How to feed your family on next to nothing
Everyone has tried to clip coupons and save money, but without knowing how to do it, you’re destined to be another person who throws their arms in the air and says, “I just can’t do this!”
There are three kinds of shoppers:
People who don’t care that they are spending 75% more than they should on average.
People who clip coupons with good intentions, and forget to bring them to the store.
Coupon Divas, or people who study the store ads, clip coupons, print coupons, organize, and feed their family on practically nothing.
Becoming a Coupon Diva takes practice, education, and trial-and-error. Here are some general tips to help you get started:
- Stacking coupons-Did you know that you can use a store coupon and a manufacturer’s coupon on the same item? Believe it! I know it sounds crazy, but let’s pretend your favorite local store has an in-store coupon in their ad for Ritz crackers, 2 for $4, and you have 2 coupons for $1 off Ritz Crackers. If you use the in-store coupon with the manufacturer’s coupon, you’ve just purchased 2 boxes of Ritz crackers for $2, making them a buck each. It feels like stealing, but it’s not. The store is still getting paid on those coupons, and many manufacturers even give them spiffs for the amount they sell.
- Organize your coupons-Everyone has the perfect way to organize coupons. How you do it is up to you. If you want to retro fit all of those coupons to a baseball card binder insert, have at it. I clip them and organize them in an accordion check file. In the file are alphabetically arranged envelopes in sections, such as food, bathroom, paper products, and so on. The key is to know where your coupons are so that you can access them easily when comparing to store ads.
- Store ads-Study them every week. Most papers have them on Tuesdays and Sundays. Don't use your clipped coupons on anything that isn't already on sale. One big change to get used to is basing your weekly menu on sales and coupons rather than what you want. Organize the coupons you want to use in each store. Watch for double coupons in ads from stores like Safeway and Albertsons. Safeway’s are up to fifty cents, and Albertson’s are up to $1. Let’s think back to the Ritz crackers. If you had an Albertsons double coupon for each of your manufacturer’s coupons, your crackers would be free. Yes, you can use an in-store coupon, a manufacturer’s coupon, and a double coupon all on the same item.
- Printable coupons-register with sites that offer printable coupons. Do not print out every coupon you find, because you will pay more in paper and ink than in you will save. Sit in front of your computer with your store ads and print out what you'll need. If you’re registered with them, most will send updates to your email making it easier to keep track of them, and they stay on the site until you’ve used them or they expire, so you won’t loose them.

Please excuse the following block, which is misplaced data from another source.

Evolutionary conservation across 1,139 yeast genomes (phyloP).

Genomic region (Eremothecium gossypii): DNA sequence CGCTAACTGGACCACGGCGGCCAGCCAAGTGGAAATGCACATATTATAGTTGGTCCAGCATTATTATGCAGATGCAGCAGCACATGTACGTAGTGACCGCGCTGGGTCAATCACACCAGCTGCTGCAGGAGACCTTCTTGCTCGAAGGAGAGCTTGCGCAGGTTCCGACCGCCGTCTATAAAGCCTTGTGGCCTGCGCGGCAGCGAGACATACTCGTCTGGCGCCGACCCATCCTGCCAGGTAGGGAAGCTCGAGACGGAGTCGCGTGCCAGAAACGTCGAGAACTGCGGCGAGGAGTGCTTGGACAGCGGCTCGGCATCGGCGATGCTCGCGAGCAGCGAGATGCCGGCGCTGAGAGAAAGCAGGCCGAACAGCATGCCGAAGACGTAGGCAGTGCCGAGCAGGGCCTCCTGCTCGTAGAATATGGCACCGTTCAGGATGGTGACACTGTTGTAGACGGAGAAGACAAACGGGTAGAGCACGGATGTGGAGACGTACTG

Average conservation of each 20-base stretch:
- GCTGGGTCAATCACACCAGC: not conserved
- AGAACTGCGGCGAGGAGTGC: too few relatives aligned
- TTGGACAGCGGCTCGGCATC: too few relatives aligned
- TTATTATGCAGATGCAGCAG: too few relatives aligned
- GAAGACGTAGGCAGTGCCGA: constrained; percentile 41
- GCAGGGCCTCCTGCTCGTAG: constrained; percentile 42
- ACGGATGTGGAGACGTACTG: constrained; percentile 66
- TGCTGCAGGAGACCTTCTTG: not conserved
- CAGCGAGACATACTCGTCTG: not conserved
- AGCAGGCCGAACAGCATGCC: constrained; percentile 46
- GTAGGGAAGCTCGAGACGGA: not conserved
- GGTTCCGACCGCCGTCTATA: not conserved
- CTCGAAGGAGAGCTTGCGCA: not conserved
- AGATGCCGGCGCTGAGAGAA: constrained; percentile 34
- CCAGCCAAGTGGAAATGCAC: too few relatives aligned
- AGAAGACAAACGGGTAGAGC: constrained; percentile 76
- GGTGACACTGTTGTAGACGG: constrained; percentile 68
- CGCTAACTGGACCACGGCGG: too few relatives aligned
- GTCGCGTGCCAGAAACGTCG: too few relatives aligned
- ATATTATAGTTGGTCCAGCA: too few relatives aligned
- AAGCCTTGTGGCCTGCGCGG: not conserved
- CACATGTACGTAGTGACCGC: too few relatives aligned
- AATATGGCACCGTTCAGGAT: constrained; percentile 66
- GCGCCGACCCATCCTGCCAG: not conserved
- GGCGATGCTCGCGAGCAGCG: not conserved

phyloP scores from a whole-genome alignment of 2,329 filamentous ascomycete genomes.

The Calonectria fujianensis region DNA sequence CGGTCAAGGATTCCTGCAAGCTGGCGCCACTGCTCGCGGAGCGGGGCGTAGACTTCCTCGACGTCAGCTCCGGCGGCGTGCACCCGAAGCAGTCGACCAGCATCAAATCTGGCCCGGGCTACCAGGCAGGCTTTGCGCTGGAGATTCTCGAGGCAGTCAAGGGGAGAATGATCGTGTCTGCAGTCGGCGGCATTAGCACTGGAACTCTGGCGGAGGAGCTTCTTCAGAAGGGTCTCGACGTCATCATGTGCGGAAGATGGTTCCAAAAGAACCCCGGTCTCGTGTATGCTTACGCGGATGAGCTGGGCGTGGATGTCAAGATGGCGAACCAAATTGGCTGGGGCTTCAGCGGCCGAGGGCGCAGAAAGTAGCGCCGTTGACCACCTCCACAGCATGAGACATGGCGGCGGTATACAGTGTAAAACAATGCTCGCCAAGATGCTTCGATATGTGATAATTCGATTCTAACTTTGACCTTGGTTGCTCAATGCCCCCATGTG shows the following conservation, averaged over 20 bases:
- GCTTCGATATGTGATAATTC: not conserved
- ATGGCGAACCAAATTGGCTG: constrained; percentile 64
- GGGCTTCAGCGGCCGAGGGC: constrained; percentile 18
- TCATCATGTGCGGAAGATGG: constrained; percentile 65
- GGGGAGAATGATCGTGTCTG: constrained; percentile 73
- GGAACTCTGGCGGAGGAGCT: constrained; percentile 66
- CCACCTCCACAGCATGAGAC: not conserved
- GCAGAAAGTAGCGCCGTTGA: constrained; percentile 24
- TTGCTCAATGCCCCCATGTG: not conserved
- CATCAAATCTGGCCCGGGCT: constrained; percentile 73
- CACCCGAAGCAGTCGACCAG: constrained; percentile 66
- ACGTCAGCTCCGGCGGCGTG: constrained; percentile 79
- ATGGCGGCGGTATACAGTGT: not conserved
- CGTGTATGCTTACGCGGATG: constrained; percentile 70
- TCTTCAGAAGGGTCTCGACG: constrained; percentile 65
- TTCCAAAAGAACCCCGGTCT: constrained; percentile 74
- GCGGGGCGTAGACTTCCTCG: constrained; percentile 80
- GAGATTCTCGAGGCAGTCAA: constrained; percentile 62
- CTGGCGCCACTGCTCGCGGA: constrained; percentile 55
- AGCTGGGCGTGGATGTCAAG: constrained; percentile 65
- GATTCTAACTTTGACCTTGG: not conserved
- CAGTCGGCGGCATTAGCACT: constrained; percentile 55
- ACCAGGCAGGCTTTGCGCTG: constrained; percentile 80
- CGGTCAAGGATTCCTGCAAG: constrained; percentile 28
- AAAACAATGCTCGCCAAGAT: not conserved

- Cellfire coupons-don't let them intimidate you, there are no hidden fees for them. Send them to your phone and show the cashier. They will make it painless.
- Load your cards-many store sites such as Safeway.com have an option to add coupons to your membership card. This means, when you purchase the item, the discount comes off at the register when your card is scanned. Do keep a list of your coupons on your card so that you can remember to use them.
- Read your coupons-make sure you know if there is a limit. Many store coupons let you purchase multiples with one coupon, and they will say what the limit is. You will need one manufacturer's coupon for each if you are stacking coupons. Go through your coupons often to weed out expired coupons. Nothing is worse than being excited about a super deal only to find out your coupon is expired.
- Register Rewards-Some stores, such as Wallgreens, have Register Rewards, meaning that if you purchase a certain item, you will receive a reward coupon to use on your next transaction. So, if Aussie shampoo is on sale for $3, and you get a $3 reward coupon good on your next visit, you've hit the jackpot, because you can go to the register again with another bottle of shampoo, and it's free with the reward coupon, and guess what? You get another reward coupon for purchasing the shampoo. You can keep going and going, getting free bottles of shampoo at every Wallgreens in town! Now, rewards are often not that good, but if you watch the ads closely, you will find that it does happen from time to time.
- Single Check Rebates-Some stores such as RiteAid will send rebate checks when you purchase qualifying products and enter the information from the receipt on line. These take more time, but the savings add up.
- Don't rule out department stores-Stores like Khols send out coupons all the time. I receive $10 coupons about once every month, and they are good on clearance items too. I purchased a coat that was normally sixty dollars during a power hour sale with a $10 off coupon, and walked out with it for less than $20. Often times, I find something for one of my kids on the clearance rack for just over ten dollars, and they can get a name-brand item, and I pay less than a dollar. That's good shopping!
There is a lot to learn, and you won't get it right away, but with some studying and trial and error, savings are significant. I average spending $25 on every $100 of groceries purchased, including diapers, wipes, sundries, and household items. The time commitment is about 4 hours per week for reading ads, organizing coupons, and going to stores. Join the revolution of coupon shoppers, and feel the excitement of sharing what you saved with others.
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